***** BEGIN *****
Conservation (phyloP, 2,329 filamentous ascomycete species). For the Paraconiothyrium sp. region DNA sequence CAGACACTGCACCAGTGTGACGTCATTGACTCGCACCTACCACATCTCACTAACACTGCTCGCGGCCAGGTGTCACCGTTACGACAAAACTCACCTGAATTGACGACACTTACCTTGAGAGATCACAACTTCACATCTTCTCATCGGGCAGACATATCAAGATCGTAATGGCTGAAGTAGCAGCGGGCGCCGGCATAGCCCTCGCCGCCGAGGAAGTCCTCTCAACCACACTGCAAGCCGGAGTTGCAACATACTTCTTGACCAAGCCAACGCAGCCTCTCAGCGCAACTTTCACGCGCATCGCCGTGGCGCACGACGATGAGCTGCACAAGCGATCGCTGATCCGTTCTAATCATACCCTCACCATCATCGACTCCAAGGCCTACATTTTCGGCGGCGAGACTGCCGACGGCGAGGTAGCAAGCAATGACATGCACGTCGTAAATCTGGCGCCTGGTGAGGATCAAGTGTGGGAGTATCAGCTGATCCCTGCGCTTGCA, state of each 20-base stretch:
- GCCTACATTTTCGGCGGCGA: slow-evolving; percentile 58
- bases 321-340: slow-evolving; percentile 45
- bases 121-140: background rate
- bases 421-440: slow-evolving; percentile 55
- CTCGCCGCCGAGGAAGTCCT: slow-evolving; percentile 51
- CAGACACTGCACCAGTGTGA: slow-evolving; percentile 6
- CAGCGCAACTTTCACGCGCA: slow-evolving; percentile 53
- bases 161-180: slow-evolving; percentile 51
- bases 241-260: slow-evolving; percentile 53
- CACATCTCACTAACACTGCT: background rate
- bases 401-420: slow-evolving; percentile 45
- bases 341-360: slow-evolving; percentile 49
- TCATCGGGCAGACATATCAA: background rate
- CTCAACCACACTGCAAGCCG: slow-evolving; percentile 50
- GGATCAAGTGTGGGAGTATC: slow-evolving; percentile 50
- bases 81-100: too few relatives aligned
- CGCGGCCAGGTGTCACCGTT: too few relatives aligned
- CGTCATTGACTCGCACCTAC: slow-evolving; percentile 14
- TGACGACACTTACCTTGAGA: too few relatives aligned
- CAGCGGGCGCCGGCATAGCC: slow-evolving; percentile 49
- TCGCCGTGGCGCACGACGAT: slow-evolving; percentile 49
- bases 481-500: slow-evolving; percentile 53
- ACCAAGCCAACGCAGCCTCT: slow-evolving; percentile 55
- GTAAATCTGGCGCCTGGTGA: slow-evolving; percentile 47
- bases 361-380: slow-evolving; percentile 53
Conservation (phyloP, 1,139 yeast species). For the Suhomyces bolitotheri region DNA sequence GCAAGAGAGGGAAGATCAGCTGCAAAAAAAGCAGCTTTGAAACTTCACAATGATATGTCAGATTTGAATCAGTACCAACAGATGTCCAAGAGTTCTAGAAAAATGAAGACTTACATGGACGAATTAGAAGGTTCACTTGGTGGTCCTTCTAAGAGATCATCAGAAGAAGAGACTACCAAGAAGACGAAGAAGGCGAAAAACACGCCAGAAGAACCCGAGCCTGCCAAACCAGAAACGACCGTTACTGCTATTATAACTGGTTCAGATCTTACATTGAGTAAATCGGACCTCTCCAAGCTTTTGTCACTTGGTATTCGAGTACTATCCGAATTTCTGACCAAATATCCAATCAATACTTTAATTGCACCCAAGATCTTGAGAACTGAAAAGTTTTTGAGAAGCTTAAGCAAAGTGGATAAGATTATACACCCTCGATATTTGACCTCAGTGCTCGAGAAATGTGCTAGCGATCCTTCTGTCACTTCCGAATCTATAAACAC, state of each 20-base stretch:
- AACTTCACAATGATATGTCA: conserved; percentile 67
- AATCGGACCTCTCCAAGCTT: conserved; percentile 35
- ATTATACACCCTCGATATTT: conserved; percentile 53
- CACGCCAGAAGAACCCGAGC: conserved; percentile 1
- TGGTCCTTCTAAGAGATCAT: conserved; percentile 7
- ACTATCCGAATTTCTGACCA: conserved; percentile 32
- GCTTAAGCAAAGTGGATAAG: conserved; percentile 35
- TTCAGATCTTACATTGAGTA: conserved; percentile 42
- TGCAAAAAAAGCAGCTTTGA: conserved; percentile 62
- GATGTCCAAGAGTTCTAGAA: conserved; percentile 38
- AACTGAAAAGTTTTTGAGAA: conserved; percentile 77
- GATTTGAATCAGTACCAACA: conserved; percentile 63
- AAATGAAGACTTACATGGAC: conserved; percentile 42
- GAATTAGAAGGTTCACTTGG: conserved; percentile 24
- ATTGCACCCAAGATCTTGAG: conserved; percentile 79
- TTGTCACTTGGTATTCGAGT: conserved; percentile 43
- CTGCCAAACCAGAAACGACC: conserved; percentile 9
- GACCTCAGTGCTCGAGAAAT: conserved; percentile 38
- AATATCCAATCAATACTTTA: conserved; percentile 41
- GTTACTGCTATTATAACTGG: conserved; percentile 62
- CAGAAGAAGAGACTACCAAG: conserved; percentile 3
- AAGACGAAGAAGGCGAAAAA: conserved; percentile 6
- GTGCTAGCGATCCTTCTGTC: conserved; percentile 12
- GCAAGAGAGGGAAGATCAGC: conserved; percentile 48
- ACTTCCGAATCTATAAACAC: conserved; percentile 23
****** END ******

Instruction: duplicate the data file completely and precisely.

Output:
Conservation (phyloP, 2,329 filamentous ascomycete species). For the Paraconiothyrium sp. region DNA sequence CAGACACTGCACCAGTGTGACGTCATTGACTCGCACCTACCACATCTCACTAACACTGCTCGCGGCCAGGTGTCACCGTTACGACAAAACTCACCTGAATTGACGACACTTACCTTGAGAGATCACAACTTCACATCTTCTCATCGGGCAGACATATCAAGATCGTAATGGCTGAAGTAGCAGCGGGCGCCGGCATAGCCCTCGCCGCCGAGGAAGTCCTCTCAACCACACTGCAAGCCGGAGTTGCAACATACTTCTTGACCAAGCCAACGCAGCCTCTCAGCGCAACTTTCACGCGCATCGCCGTGGCGCACGACGATGAGCTGCACAAGCGATCGCTGATCCGTTCTAATCATACCCTCACCATCATCGACTCCAAGGCCTACATTTTCGGCGGCGAGACTGCCGACGGCGAGGTAGCAAGCAATGACATGCACGTCGTAAATCTGGCGCCTGGTGAGGATCAAGTGTGGGAGTATCAGCTGATCCCTGCGCTTGCA, state of each 20-base stretch:
- GCCTACATTTTCGGCGGCGA: slow-evolving; percentile 58
- bases 321-340: slow-evolving; percentile 45
- bases 121-140: background rate
- bases 421-440: slow-evolving; percentile 55
- CTCGCCGCCGAGGAAGTCCT: slow-evolving; percentile 51
- CAGACACTGCACCAGTGTGA: slow-evolving; percentile 6
- CAGCGCAACTTTCACGCGCA: slow-evolving; percentile 53
- bases 161-180: slow-evolving; percentile 51
- bases 241-260: slow-evolving; percentile 53
- CACATCTCACTAACACTGCT: background rate
- bases 401-420: slow-evolving; percentile 45
- bases 341-360: slow-evolving; percentile 49
- TCATCGGGCAGACATATCAA: background rate
- CTCAACCACACTGCAAGCCG: slow-evolving; percentile 50
- GGATCAAGTGTGGGAGTATC: slow-evolving; percentile 50
- bases 81-100: too few relatives aligned
- CGCGGCCAGGTGTCACCGTT: too few relatives aligned
- CGTCATTGACTCGCACCTAC: slow-evolving; percentile 14
- TGACGACACTTACCTTGAGA: too few relatives aligned
- CAGCGGGCGCCGGCATAGCC: slow-evolving; percentile 49
- TCGCCGTGGCGCACGACGAT: slow-evolving; percentile 49
- bases 481-500: slow-evolving; percentile 53
- ACCAAGCCAACGCAGCCTCT: slow-evolving; percentile 55
- GTAAATCTGGCGCCTGGTGA: slow-evolving; percentile 47
- bases 361-380: slow-evolving; percentile 53
Conservation (phyloP, 1,139 yeast species). For the Suhomyces bolitotheri region DNA sequence GCAAGAGAGGGAAGATCAGCTGCAAAAAAAGCAGCTTTGAAACTTCACAATGATATGTCAGATTTGAATCAGTACCAACAGATGTCCAAGAGTTCTAGAAAAATGAAGACTTACATGGACGAATTAGAAGGTTCACTTGGTGGTCCTTCTAAGAGATCATCAGAAGAAGAGACTACCAAGAAGACGAAGAAGGCGAAAAACACGCCAGAAGAACCCGAGCCTGCCAAACCAGAAACGACCGTTACTGCTATTATAACTGGTTCAGATCTTACATTGAGTAAATCGGACCTCTCCAAGCTTTTGTCACTTGGTATTCGAGTACTATCCGAATTTCTGACCAAATATCCAATCAATACTTTAATTGCACCCAAGATCTTGAGAACTGAAAAGTTTTTGAGAAGCTTAAGCAAAGTGGATAAGATTATACACCCTCGATATTTGACCTCAGTGCTCGAGAAATGTGCTAGCGATCCTTCTGTCACTTCCGAATCTATAAACAC, state of each 20-base stretch:
- AACTTCACAATGATATGTCA: conserved; percentile 67
- AATCGGACCTCTCCAAGCTT: conserved; percentile 35
- ATTATACACCCTCGATATTT: conserved; percentile 53
- CACGCCAGAAGAACCCGAGC: conserved; percentile 1
- TGGTCCTTCTAAGAGATCAT: conserved; percentile 7
- ACTATCCGAATTTCTGACCA: conserved; percentile 32
- GCTTAAGCAAAGTGGATAAG: conserved; percentile 35
- TTCAGATCTTACATTGAGTA: conserved; percentile 42
- TGCAAAAAAAGCAGCTTTGA: conserved; percentile 62
- GATGTCCAAGAGTTCTAGAA: conserved; percentile 38
- AACTGAAAAGTTTTTGAGAA: conserved; percentile 77
- GATTTGAATCAGTACCAACA: conserved; percentile 63
- AAATGAAGACTTACATGGAC: conserved; percentile 42
- GAATTAGAAGGTTCACTTGG: conserved; percentile 24
- ATTGCACCCAAGATCTTGAG: conserved; percentile 79
- TTGTCACTTGGTATTCGAGT: conserved; percentile 43
- CTGCCAAACCAGAAACGACC: conserved; percentile 9
- GACCTCAGTGCTCGAGAAAT: conserved; percentile 38
- AATATCCAATCAATACTTTA: conserved; percentile 41
- GTTACTGCTATTATAACTGG: conserved; percentile 62
- CAGAAGAAGAGACTACCAAG: conserved; percentile 3
- AAGACGAAGAAGGCGAAAAA: conserved; percentile 6
- GTGCTAGCGATCCTTCTGTC: conserved; percentile 12
- GCAAGAGAGGGAAGATCAGC: conserved; percentile 48
- ACTTCCGAATCTATAAACAC: conserved; percentile 23